By Frank Lewis
U.S. Senator Rob Portman (R-Ohio) today praised the House of Representatives passage of the Workforce Innovation and Opportunity Act (WIOA). All four key components of bipartisan workforce development legislation authored by Portman, known as the Careers Through Responsive, Efficient, and Effective Retraining (CAREER) Act, are reflected in the final package, which now heads to the President’s desk for signature.
Portman said WIOA, which has not been reauthorized since 1998, modernizes and improves existing federal workforce development programs to be more responsive to the needs of employers, more efficient with taxpayer dollars, and more effective in connecting the unemployed with good-paying jobs.
“For too many Americans, the only jobs that are available are those they don’t have the skills or qualifications to fill,” Portman said. “This has created a skills gap that is hurting unemployed workers and businesses, and is holding back the economy. For the past three years, I have worked in a bipartisan fashion to help these workers get back on a career path by bringing critical reforms to the federal government’s inefficient and outdated workforce development system. I am pleased that today the House passed these reforms along with the Workforce Innovation and Opportunity Act, bringing the federal government’s primary workforce development programs into the 21st Century.”
The CAREER Act calls for a reduction in wasteful and inefficient overlap among the federal workforce development programs. To that end, WIOA consolidates 15 programs from the nation’s federal workforce development system.
The CAREER Act calls for an increased focus on helping unemployed workers attain high quality credentials that make them more competitive in their local job markets and it calls for accountability in the federal workforce development system called “Pay for Success.”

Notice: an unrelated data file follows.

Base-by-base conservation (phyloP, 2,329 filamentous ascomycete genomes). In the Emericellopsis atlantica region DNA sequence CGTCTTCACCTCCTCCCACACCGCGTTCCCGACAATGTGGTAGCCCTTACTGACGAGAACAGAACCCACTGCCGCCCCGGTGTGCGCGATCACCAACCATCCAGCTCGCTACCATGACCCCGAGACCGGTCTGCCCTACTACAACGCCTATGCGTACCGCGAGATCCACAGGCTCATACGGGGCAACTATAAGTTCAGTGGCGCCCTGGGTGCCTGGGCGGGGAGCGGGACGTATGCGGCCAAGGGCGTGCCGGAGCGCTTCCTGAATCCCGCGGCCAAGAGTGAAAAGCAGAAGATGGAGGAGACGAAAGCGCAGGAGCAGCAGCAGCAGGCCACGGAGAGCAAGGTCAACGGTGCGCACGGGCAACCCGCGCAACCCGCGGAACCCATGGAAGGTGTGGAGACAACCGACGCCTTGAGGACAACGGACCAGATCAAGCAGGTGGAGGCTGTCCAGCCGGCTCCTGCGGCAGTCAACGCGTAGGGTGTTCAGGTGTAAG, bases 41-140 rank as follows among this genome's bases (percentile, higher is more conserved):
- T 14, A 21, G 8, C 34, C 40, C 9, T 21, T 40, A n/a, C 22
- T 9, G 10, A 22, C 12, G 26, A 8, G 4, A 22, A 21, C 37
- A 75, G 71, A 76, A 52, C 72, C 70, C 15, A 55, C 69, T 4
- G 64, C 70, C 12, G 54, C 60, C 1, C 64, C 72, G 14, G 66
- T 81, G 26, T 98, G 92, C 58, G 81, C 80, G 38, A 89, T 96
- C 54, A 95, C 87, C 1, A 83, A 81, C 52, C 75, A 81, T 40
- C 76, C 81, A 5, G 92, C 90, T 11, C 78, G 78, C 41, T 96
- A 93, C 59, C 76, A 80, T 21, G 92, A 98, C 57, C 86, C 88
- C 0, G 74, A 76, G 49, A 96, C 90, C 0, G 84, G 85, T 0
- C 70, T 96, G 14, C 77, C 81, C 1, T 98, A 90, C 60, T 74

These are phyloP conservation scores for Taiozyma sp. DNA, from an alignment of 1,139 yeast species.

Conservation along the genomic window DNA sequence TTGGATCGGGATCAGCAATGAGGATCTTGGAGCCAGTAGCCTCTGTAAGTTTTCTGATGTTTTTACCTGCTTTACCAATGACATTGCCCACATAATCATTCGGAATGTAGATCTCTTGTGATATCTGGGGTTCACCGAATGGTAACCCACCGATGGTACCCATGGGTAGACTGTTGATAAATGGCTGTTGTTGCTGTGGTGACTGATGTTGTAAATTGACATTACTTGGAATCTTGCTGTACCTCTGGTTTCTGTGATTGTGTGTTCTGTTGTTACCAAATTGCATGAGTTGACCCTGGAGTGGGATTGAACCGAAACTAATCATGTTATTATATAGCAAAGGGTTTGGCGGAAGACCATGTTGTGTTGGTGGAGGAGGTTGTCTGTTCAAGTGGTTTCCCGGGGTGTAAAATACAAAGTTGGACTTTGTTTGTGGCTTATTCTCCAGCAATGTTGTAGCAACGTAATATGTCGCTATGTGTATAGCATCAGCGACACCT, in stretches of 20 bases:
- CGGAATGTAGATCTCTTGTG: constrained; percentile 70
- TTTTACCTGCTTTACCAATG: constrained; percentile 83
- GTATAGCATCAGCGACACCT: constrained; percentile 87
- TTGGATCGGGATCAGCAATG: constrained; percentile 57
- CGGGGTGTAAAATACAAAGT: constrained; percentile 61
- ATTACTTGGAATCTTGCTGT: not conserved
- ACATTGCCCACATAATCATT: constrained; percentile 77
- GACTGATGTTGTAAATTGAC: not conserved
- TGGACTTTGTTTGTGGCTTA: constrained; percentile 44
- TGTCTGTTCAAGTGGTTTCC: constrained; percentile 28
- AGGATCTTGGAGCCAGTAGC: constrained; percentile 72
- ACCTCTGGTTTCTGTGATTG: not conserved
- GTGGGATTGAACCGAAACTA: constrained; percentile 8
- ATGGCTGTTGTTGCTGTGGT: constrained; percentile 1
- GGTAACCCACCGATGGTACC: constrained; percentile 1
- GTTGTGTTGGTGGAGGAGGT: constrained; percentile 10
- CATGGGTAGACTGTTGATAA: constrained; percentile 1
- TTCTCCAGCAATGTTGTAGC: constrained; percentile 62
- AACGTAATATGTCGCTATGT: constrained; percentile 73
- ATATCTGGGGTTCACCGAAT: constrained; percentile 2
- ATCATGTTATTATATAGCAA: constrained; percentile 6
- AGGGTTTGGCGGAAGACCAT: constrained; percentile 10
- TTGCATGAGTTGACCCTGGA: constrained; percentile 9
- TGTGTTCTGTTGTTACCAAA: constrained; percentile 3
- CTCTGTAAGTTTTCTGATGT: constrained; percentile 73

Finally, the CAREER Act brings about access to better data to make it less difficult and expensive for state and local officials to assess the effectiveness of their training activities in real-time.
“I remain committed to removing federal barriers to job creation, and creating an environment where America’s businesses – small and large – will have the certainty they need to begin hiring again,” U.S. Representative Bill Johnson (R-OH-6) said. “Today, the House passed a bipartisan bill, which the Senate has also approved, that will help put Americans back to work. In addition to strengthening job training programs, the Workforce Innovation and Opportunity Act eliminates over 15 unsuccessful workforce development programs, and stresses the importance of input from local employers on workforce investment boards while reducing administrative costs and unnecessary bureaucracy. This legislation is a prime example of the progress that can be made when the Senate decides to work with the House. I now urge Senator Majority Leader Harry Reid to take a look at the over 40 House-passed jobs bills still sitting on his desk.”
The CAREER Act has been the centerpiece of what Portman says are his efforts to close the skills gap. Additionally, Portman recently co-founded the Senate Career & Technical Education Caucus (CTE) with U.S. Senator Tim Kaine (D-Virginia) in an effort to promote and support career and technical education for both adults and youth looking to acquire skills they need to enter the workforce.
Frank Lewis can be reached at 740-353-3101, Ext. 1928, or on Twitter @FrankLewispdt.